Shmita finds expression in a number of places in the Bible, the first of which is Exodus 23:10-11. In this text, after a list of commands related explicitly to social justice, we find these words: “For six years you are to sow your land and to gather in its produce, but in the seventh, you are to let it go and let it be, that the needy of your people may eat, and what remains, the wildlife of the field shall eat. Do thus with your vineyard, with your olive-grove.”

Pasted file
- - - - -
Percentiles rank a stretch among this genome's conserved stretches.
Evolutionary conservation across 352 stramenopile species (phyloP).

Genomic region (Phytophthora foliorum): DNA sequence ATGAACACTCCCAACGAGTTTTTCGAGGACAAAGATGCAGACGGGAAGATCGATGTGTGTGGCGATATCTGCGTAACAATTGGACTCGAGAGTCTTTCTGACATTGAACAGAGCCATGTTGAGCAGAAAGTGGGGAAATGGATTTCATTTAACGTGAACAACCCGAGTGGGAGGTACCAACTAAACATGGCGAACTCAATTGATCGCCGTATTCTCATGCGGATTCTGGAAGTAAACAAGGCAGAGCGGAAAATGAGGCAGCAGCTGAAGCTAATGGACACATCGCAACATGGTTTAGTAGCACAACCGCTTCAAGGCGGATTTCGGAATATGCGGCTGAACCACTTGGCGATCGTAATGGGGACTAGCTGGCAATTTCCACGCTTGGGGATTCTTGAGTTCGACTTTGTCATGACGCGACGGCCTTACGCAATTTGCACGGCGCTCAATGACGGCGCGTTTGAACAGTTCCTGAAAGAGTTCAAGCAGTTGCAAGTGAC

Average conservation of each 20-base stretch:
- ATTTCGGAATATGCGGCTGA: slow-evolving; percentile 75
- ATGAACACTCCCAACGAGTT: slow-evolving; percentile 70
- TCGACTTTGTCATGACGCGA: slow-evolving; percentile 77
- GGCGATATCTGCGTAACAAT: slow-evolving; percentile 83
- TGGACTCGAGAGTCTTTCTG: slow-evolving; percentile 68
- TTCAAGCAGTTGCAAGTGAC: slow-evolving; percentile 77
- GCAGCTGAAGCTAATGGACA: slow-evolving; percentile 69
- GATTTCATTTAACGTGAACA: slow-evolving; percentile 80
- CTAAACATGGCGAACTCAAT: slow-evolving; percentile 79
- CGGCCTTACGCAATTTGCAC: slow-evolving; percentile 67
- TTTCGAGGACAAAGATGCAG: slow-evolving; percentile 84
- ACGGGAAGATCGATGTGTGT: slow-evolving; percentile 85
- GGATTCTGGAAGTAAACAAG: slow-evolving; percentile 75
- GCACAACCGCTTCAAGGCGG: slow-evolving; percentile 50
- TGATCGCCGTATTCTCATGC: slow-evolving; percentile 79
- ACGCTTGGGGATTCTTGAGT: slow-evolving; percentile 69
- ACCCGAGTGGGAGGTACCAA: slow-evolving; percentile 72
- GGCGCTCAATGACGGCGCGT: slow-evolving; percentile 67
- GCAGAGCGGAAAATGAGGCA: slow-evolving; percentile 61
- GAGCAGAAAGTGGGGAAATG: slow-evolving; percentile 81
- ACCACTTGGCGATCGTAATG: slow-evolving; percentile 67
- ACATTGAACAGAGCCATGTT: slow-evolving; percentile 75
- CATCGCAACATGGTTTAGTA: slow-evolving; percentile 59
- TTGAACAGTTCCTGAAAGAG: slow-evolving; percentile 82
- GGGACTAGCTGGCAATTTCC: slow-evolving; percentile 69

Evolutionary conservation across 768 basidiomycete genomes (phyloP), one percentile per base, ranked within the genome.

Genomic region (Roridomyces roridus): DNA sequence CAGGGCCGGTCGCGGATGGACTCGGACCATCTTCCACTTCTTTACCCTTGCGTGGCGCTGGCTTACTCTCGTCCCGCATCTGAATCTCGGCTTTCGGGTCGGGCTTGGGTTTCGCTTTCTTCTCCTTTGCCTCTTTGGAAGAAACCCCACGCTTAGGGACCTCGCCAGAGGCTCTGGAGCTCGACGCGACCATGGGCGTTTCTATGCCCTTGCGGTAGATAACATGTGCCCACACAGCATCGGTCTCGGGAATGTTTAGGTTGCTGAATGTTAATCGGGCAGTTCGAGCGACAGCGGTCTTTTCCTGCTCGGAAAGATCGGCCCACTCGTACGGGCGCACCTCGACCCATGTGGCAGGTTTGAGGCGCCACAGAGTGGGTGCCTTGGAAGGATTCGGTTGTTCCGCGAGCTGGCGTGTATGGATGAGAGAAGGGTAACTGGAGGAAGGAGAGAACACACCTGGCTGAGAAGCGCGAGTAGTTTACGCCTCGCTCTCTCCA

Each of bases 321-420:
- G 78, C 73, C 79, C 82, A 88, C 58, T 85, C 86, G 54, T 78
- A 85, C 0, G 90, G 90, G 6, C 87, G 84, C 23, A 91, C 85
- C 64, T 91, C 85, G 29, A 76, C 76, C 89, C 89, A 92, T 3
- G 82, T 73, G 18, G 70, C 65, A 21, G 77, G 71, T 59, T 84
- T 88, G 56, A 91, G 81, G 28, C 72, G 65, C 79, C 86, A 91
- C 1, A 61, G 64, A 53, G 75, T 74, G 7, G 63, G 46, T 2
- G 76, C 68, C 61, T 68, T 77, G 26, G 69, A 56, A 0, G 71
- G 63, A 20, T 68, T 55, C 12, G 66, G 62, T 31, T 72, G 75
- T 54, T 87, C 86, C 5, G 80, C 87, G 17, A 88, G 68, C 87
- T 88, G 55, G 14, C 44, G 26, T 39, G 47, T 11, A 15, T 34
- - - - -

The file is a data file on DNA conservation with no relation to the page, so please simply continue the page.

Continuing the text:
That, in a nutshell, is shmita. A seven-year cycle is to govern agricultural practices, with the land lying fallow in the seventh year. The needy and the wildlife are particularly mentioned. Of course there is much more to it than this! The concept is re-introduced a number of times, each with new wrinkles and different emphasis. And therein lies the beauty of asking questions about it, “what?” questions, “why?” questions and of course, “how?” questions. It is these questions that I hope to explore in these pages over the coming months and years.